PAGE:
Case Study: Video Preservation and DIscovery Service, Dartmouth College

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One of the first institutions to use ProQuest Video Preservation and Discovery Service (VPDS) was Dartmouth College. Its holdings comprise several thousand video tapes of events, speakers, and lectures that depict life on campus at Dartmouth. Examples include speeches given by past presidents before embarking on their political life; Kurt Vonnegut giving a lecture at the college; Sun Ra leading a jazz master class; and Al Gore delivering a talk as part of a business school lecture in the late 1980s.

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Case Study: Video Preservation and DIscovery Service, Dartmouth College

  1. 1. CASE STUDY: VIDEO PRESERVATION AND DISCOVERY SERVICE Dartmouth College ®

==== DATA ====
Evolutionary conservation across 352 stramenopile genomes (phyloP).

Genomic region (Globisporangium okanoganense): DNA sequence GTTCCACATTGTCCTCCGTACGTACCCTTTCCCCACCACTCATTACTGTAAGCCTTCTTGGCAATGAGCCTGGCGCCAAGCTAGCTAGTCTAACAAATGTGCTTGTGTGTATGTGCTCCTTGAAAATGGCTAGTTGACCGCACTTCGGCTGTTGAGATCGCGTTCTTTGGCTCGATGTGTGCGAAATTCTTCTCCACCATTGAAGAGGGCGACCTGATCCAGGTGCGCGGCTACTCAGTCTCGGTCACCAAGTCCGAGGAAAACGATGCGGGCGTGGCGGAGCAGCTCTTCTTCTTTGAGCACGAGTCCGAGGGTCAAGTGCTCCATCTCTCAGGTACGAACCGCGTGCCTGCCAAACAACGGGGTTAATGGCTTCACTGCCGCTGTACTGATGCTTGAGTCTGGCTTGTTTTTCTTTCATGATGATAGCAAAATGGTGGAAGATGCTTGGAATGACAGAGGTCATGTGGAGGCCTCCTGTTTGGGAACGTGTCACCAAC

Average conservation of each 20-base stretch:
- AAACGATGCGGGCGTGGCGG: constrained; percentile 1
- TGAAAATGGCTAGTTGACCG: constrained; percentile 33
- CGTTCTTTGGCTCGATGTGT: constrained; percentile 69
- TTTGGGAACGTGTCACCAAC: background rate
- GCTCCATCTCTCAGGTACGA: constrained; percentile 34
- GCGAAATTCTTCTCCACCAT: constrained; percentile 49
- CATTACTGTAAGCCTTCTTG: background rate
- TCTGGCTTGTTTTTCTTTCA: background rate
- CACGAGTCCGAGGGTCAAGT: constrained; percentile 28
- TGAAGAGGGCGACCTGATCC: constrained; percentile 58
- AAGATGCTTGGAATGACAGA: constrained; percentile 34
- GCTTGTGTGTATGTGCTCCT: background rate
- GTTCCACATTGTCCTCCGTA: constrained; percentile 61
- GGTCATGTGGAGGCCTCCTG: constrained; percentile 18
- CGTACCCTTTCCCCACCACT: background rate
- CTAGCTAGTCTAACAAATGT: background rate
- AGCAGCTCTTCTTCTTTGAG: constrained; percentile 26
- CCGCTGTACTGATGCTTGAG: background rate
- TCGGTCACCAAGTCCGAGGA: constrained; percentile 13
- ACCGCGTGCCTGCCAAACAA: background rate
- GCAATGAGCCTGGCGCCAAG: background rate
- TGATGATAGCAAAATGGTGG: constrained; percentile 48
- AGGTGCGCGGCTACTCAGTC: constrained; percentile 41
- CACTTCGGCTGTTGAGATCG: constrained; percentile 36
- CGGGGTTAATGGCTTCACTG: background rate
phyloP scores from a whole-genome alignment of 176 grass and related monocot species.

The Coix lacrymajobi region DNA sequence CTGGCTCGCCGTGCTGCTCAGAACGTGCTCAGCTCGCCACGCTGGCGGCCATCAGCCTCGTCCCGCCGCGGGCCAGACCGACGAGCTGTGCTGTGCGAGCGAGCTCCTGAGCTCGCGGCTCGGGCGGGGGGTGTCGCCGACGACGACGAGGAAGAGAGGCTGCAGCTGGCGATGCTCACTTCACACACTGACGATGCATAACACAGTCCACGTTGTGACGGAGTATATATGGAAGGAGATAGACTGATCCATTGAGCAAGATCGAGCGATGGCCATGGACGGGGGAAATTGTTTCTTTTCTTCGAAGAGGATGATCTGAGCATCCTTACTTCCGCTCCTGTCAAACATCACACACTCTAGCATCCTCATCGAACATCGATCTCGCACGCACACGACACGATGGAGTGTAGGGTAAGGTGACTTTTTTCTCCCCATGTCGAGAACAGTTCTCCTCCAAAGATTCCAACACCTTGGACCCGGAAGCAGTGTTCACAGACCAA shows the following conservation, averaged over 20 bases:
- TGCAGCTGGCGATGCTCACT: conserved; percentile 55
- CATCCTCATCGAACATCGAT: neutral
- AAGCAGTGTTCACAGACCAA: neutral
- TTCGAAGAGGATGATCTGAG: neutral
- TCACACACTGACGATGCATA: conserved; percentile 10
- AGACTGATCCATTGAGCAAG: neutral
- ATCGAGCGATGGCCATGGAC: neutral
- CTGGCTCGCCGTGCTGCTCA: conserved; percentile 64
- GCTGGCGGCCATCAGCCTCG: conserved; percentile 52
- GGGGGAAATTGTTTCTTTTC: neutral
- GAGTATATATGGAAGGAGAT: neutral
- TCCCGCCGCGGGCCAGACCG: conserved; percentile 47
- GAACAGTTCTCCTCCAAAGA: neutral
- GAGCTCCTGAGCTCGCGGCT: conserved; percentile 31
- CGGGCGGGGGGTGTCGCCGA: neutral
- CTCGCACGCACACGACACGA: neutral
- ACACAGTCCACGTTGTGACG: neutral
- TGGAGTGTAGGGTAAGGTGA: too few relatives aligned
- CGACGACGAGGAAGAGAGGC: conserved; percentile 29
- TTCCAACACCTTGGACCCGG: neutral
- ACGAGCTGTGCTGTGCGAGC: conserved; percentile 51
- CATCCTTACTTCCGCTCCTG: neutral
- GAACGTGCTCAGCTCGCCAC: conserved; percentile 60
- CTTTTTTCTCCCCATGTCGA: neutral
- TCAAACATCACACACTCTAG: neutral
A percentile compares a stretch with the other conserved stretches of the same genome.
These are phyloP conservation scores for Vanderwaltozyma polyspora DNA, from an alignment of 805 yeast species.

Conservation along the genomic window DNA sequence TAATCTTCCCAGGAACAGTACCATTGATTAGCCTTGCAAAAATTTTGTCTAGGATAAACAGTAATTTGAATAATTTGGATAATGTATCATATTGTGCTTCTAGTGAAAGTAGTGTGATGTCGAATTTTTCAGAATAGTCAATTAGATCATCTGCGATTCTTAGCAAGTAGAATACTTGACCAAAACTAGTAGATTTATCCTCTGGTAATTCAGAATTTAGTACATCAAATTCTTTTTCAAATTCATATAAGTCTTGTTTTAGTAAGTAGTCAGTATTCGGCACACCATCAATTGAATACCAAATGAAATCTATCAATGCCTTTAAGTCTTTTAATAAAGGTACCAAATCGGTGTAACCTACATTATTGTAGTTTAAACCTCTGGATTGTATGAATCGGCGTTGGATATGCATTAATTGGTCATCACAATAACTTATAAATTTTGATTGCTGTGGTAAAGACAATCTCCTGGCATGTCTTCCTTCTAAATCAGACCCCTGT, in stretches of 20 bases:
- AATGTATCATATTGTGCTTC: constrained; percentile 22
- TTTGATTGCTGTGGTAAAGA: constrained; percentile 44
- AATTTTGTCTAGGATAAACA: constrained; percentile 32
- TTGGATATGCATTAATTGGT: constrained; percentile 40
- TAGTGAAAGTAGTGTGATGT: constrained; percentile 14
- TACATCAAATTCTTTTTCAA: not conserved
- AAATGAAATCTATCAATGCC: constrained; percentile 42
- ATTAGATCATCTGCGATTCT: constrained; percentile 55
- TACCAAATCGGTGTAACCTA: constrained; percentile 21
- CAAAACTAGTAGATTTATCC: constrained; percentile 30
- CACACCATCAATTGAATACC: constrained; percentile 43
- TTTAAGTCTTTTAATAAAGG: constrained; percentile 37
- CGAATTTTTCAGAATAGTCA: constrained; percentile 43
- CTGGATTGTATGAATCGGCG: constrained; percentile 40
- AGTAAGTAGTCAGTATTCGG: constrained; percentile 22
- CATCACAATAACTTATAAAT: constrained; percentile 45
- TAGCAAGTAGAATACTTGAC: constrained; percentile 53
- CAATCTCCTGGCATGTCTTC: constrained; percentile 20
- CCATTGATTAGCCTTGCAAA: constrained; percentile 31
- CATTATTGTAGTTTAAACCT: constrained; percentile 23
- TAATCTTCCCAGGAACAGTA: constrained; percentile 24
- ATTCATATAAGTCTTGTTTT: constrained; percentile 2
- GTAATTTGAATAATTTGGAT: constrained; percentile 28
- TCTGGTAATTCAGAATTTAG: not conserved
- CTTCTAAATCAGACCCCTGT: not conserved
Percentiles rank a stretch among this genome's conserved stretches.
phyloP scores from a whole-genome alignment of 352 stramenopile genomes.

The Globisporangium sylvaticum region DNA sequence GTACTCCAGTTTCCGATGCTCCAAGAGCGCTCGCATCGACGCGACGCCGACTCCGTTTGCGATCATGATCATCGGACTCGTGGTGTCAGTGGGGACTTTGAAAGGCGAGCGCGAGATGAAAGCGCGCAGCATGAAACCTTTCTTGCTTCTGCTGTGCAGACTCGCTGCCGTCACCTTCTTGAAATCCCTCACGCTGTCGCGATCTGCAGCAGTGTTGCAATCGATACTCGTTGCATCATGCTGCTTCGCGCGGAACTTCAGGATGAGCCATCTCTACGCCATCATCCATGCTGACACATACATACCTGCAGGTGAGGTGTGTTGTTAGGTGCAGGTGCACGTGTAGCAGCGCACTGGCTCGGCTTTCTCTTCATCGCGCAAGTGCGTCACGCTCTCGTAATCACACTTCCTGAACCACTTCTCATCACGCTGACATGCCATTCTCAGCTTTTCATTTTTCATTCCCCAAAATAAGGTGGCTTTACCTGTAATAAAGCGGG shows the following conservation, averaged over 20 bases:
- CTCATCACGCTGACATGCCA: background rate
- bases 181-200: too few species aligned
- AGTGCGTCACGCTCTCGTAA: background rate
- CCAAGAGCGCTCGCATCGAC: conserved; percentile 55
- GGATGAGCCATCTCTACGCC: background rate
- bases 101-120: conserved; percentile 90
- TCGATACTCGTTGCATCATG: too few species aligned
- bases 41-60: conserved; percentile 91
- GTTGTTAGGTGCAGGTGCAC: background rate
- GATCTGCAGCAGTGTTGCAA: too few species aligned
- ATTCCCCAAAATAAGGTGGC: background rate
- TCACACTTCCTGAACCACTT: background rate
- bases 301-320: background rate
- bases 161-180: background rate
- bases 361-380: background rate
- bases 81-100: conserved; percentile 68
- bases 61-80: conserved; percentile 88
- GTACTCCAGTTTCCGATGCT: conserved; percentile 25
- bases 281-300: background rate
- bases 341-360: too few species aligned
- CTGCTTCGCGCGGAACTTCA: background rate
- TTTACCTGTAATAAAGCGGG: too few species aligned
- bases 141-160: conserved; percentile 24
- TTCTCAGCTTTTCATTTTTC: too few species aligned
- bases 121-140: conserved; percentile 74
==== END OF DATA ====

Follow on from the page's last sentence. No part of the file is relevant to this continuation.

2. 2. CASE STUDY: VIDEO PRESERVATION AND DISCOVERY SERVICE, Dartmouth College One of the first institutions to use ProQuest Video Preservation and Discovery Service (VPDS) was Dartmouth College. Its holdings comprise several thousand video tapes of events, speakers, and lectures that depict life on campus at Dartmouth. Examples include speeches given by past presidents before embarking on their political life; Kurt Vonnegut giving a lecture at the college; Sun Ra leading a jazz master class; and Al Gore delivering a talk as part of a business school lecture in the late 1980s. Although these instances occurred at Dartmouth, their historical importance means they are of high interest to students and scholars of politics, literature, history, philosophy, and more around the world. However, the physical media on which they are recorded is fast becoming obsolete. Regarding its participation in VPDS, David Seaman, Associate Librarian for Information Management at Dartmouth, said, “We were really pleased to work with ProQuest on this project. We have thousands of videotapes that chronicle several decades of Dartmouth history. The physical media is at end-of-life and we wanted to address this problem cost-effectively and at scale. ProQuest offered an all-inclusive service, one whose design we could participate in. We wanted to learn more about it and address the needs that were not being met by other services that we use for our video content, for example discoverability.” The institution currently uses a number of solutions to make digital content accessible. Web splash pages are created for historic films which get picked up by Google, and other collections are delivered via Dartmouth’s YouTube channel. Discoverability of this content is largely through the library catalog which feeds OCLC WorldCat and the institution’s discovery platform, ProQuest’s Summon® Service. While the videos get good views, there is a lack of tools to enable them to be fully integrated into research and teaching workflows. “Our media delivery. infrastructure has been weaker than our content. We have a streaming server with limits on how much content it can hold,” said David. “We wanted to address this issue and through the VPDS service, we had the flexibility to approach these challenges in a way that met our digital preservation objectives.” For institutions, the first step in the process is to identify which of its holdings should be considered for preservation. However, with potentially thousands of files to consider, including rough cuts, final film and potentially multiple copies of the same file, content selection is not a simple task. Dartmouth’s media team has meticulously recorded their video holdings over the years but even with this level of detail, it was inevitable that some files were missed. As David further explained, “The time taken to assess the collections and decide which items to preserve is a key consideration. For videos that have not been cataloged, the only way to know what they contain is to watch them, take notes and then determine the most appropriate keywords for indexing. Ironically, given the fragility of older video tapes and risk of damage if played on video machines, in many cases it’s necessary for files to be digitized before it’s possible to access contents.” Once Dartmouth had finalized its content selection, the files were submitted to ProQuest. “What we discovered quite early on,” said Sarah Scully, Dartmouth’s Media Services Librarian, “was the need to be very precise when outlining what we expected from the preservation service. It’s important for institutions to clearly articulate their expectations as you are working with a vendor who does not have the history and experience of your collections. For example, stating explicitly the file types required, the level of quality expected for transcripts, the types of metadata to be harvested from the transcripts and so on. Once these have been clarified, the process runs smoothly.” Inevitably, there will be certain collections which an institution may prefer to digitize in-house, such as rare footage and other materials for which condition issues are a concern if taken out of the library. For Dartmouth, the main concerns which the VPDS helped address was storage of large master digital files, as well as the ability to handle large scale digitization projects. “Dartmouth is by no means unique with regards to how video and multimedia content is used and recorded,” said David. “We have invested heavily in unifying our media infrastructure and have put considerable effort into cataloging and digitizing our video collections.” Dartmouth’s long tradition of documenting itself in film, video, and digital formats means it has a rich media landscape with regards to creating media and using it in the curriculum and in field research. To date, the institution’s online video collections include films from the 1930s-1960s which provide a historic look at the College as well as over 1,000 contemporary College videos on YouTube. These collections have been produced by Dartmouth directly, so how does the process compare with working with an external vendor? “The major benefit is the scale of project that can be handled by an external vendor. For institutions it is finding the time to coordinate and execute large- scale digitization projects as well as budget and resource that are the main considerations. Dartmouth had funds available and a collection that we had been hoping to digitize for a number of years, so we wanted to try ProQuest’s service to see how it worked,” said David. “Dartmouth and ProQuest have continued to refine details through the first official batch, but now it is moving along. It is very good to have such a service available and for us to be able to say that we’ve preserved content from the magnetic format. We are looking forward to the chance to share some of these videos with the wider public and continuing our digitization program in the future.” www.proquest.com D4152/LB-BD “We were really pleased to work with ProQuest on this project. We have thousands of videotapes that chronicle several decades of Dartmouth history. The physical media is at end-of-life and we wanted to address this problem cost-effectively and at scale.” David Seaman, Associate Librarian for Information Management, Dartmouth College Since 1938, ProQuest has been preserving scholarship on behalf of libraries around the world. Utilizing a range of technologies, ProQuest has ensured that millions of vital research works remain accessible for future generations of students and scholars. ProQuest’s experience and knowledge of preservation across multiple formats has resulted in the development of services that have helped streamline the research process and disseminate essential knowledge far beyond the reach of the host institution. The use of video content in research and in the classroom has grown as more historic video and film collections become available online. In-house production of video and multimedia content is also growing as course lectures, guest presentations, and student talks are captured. By making these collections more accessible, institutions can showcase their rich heritage and enhance teaching and research. However, effective curation of this content requires the development of scalable solutions that address the volume and complexity of institutional media, the diversity of media and file formats, rights management, and closed captioning and accessibility requirements. In response to this growing trend, ProQuest developed the Video Preservation and Discovery Service, a full service offering that includes digital conversion, transcription, metadata creation, and optional hosting and streaming.